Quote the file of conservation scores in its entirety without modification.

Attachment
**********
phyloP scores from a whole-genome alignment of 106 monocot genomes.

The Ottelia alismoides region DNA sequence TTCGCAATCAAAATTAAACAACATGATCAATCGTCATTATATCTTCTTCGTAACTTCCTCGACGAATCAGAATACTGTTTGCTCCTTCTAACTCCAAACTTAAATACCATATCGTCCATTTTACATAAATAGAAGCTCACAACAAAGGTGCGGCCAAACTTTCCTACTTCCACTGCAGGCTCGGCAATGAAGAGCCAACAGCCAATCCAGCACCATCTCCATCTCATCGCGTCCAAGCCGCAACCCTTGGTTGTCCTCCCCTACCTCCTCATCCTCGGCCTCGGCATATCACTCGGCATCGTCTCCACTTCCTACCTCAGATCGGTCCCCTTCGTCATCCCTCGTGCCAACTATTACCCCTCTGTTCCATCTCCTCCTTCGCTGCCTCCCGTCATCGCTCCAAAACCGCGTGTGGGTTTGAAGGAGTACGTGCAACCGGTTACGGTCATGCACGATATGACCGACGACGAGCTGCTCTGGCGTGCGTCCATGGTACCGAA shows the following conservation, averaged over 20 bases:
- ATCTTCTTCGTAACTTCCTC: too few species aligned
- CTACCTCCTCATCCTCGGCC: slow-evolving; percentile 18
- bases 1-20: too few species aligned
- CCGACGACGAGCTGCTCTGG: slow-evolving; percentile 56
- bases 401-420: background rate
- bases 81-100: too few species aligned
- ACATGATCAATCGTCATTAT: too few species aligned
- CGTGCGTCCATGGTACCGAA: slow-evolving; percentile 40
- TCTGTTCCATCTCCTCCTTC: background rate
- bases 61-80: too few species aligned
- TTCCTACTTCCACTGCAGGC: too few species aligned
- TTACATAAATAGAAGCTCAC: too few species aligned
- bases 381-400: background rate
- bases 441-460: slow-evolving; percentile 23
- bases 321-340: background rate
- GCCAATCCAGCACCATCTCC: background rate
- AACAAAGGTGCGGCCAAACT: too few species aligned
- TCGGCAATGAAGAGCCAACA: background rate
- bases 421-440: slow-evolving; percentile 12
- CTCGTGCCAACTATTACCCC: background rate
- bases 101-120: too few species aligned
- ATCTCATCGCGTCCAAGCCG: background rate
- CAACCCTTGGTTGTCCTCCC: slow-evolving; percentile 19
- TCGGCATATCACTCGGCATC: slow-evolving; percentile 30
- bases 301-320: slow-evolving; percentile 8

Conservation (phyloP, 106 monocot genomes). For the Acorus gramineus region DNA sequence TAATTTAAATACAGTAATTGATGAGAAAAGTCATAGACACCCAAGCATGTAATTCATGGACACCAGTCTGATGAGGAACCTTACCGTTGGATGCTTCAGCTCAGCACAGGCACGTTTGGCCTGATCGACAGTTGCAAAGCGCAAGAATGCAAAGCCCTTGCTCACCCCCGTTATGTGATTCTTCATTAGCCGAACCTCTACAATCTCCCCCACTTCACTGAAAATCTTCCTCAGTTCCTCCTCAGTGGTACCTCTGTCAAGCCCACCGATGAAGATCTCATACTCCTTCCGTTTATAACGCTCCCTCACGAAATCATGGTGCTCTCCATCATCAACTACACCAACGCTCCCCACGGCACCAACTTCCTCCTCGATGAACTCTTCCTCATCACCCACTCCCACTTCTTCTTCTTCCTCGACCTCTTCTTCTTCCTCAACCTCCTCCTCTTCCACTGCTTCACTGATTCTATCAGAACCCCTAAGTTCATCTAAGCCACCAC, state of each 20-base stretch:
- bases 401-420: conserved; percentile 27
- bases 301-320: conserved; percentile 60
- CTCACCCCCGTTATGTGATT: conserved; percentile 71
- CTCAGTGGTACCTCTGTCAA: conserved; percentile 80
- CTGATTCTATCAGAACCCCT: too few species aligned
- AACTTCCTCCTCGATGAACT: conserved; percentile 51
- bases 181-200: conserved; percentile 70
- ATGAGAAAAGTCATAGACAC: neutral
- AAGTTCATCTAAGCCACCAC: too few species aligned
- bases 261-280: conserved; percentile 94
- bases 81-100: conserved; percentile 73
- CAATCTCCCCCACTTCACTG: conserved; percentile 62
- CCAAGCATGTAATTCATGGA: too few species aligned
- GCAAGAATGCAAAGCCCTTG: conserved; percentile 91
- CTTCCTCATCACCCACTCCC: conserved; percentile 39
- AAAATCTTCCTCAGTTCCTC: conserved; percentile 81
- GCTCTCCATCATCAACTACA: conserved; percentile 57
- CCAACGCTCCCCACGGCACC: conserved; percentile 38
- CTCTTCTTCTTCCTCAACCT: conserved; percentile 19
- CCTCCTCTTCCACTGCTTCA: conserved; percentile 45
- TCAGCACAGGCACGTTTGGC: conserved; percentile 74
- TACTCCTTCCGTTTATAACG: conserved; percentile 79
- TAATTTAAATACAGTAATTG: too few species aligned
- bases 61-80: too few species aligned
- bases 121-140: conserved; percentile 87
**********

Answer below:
phyloP scores from a whole-genome alignment of 106 monocot genomes.

The Ottelia alismoides region DNA sequence TTCGCAATCAAAATTAAACAACATGATCAATCGTCATTATATCTTCTTCGTAACTTCCTCGACGAATCAGAATACTGTTTGCTCCTTCTAACTCCAAACTTAAATACCATATCGTCCATTTTACATAAATAGAAGCTCACAACAAAGGTGCGGCCAAACTTTCCTACTTCCACTGCAGGCTCGGCAATGAAGAGCCAACAGCCAATCCAGCACCATCTCCATCTCATCGCGTCCAAGCCGCAACCCTTGGTTGTCCTCCCCTACCTCCTCATCCTCGGCCTCGGCATATCACTCGGCATCGTCTCCACTTCCTACCTCAGATCGGTCCCCTTCGTCATCCCTCGTGCCAACTATTACCCCTCTGTTCCATCTCCTCCTTCGCTGCCTCCCGTCATCGCTCCAAAACCGCGTGTGGGTTTGAAGGAGTACGTGCAACCGGTTACGGTCATGCACGATATGACCGACGACGAGCTGCTCTGGCGTGCGTCCATGGTACCGAA shows the following conservation, averaged over 20 bases:
- ATCTTCTTCGTAACTTCCTC: too few species aligned
- CTACCTCCTCATCCTCGGCC: slow-evolving; percentile 18
- bases 1-20: too few species aligned
- CCGACGACGAGCTGCTCTGG: slow-evolving; percentile 56
- bases 401-420: background rate
- bases 81-100: too few species aligned
- ACATGATCAATCGTCATTAT: too few species aligned
- CGTGCGTCCATGGTACCGAA: slow-evolving; percentile 40
- TCTGTTCCATCTCCTCCTTC: background rate
- bases 61-80: too few species aligned
- TTCCTACTTCCACTGCAGGC: too few species aligned
- TTACATAAATAGAAGCTCAC: too few species aligned
- bases 381-400: background rate
- bases 441-460: slow-evolving; percentile 23
- bases 321-340: background rate
- GCCAATCCAGCACCATCTCC: background rate
- AACAAAGGTGCGGCCAAACT: too few species aligned
- TCGGCAATGAAGAGCCAACA: background rate
- bases 421-440: slow-evolving; percentile 12
- CTCGTGCCAACTATTACCCC: background rate
- bases 101-120: too few species aligned
- ATCTCATCGCGTCCAAGCCG: background rate
- CAACCCTTGGTTGTCCTCCC: slow-evolving; percentile 19
- TCGGCATATCACTCGGCATC: slow-evolving; percentile 30
- bases 301-320: slow-evolving; percentile 8

Conservation (phyloP, 106 monocot genomes). For the Acorus gramineus region DNA sequence TAATTTAAATACAGTAATTGATGAGAAAAGTCATAGACACCCAAGCATGTAATTCATGGACACCAGTCTGATGAGGAACCTTACCGTTGGATGCTTCAGCTCAGCACAGGCACGTTTGGCCTGATCGACAGTTGCAAAGCGCAAGAATGCAAAGCCCTTGCTCACCCCCGTTATGTGATTCTTCATTAGCCGAACCTCTACAATCTCCCCCACTTCACTGAAAATCTTCCTCAGTTCCTCCTCAGTGGTACCTCTGTCAAGCCCACCGATGAAGATCTCATACTCCTTCCGTTTATAACGCTCCCTCACGAAATCATGGTGCTCTCCATCATCAACTACACCAACGCTCCCCACGGCACCAACTTCCTCCTCGATGAACTCTTCCTCATCACCCACTCCCACTTCTTCTTCTTCCTCGACCTCTTCTTCTTCCTCAACCTCCTCCTCTTCCACTGCTTCACTGATTCTATCAGAACCCCTAAGTTCATCTAAGCCACCAC, state of each 20-base stretch:
- bases 401-420: conserved; percentile 27
- bases 301-320: conserved; percentile 60
- CTCACCCCCGTTATGTGATT: conserved; percentile 71
- CTCAGTGGTACCTCTGTCAA: conserved; percentile 80
- CTGATTCTATCAGAACCCCT: too few species aligned
- AACTTCCTCCTCGATGAACT: conserved; percentile 51
- bases 181-200: conserved; percentile 70
- ATGAGAAAAGTCATAGACAC: neutral
- AAGTTCATCTAAGCCACCAC: too few species aligned
- bases 261-280: conserved; percentile 94
- bases 81-100: conserved; percentile 73
- CAATCTCCCCCACTTCACTG: conserved; percentile 62
- CCAAGCATGTAATTCATGGA: too few species aligned
- GCAAGAATGCAAAGCCCTTG: conserved; percentile 91
- CTTCCTCATCACCCACTCCC: conserved; percentile 39
- AAAATCTTCCTCAGTTCCTC: conserved; percentile 81
- GCTCTCCATCATCAACTACA: conserved; percentile 57
- CCAACGCTCCCCACGGCACC: conserved; percentile 38
- CTCTTCTTCTTCCTCAACCT: conserved; percentile 19
- CCTCCTCTTCCACTGCTTCA: conserved; percentile 45
- TCAGCACAGGCACGTTTGGC: conserved; percentile 74
- TACTCCTTCCGTTTATAACG: conserved; percentile 79
- TAATTTAAATACAGTAATTG: too few species aligned
- bases 61-80: too few species aligned
- bases 121-140: conserved; percentile 87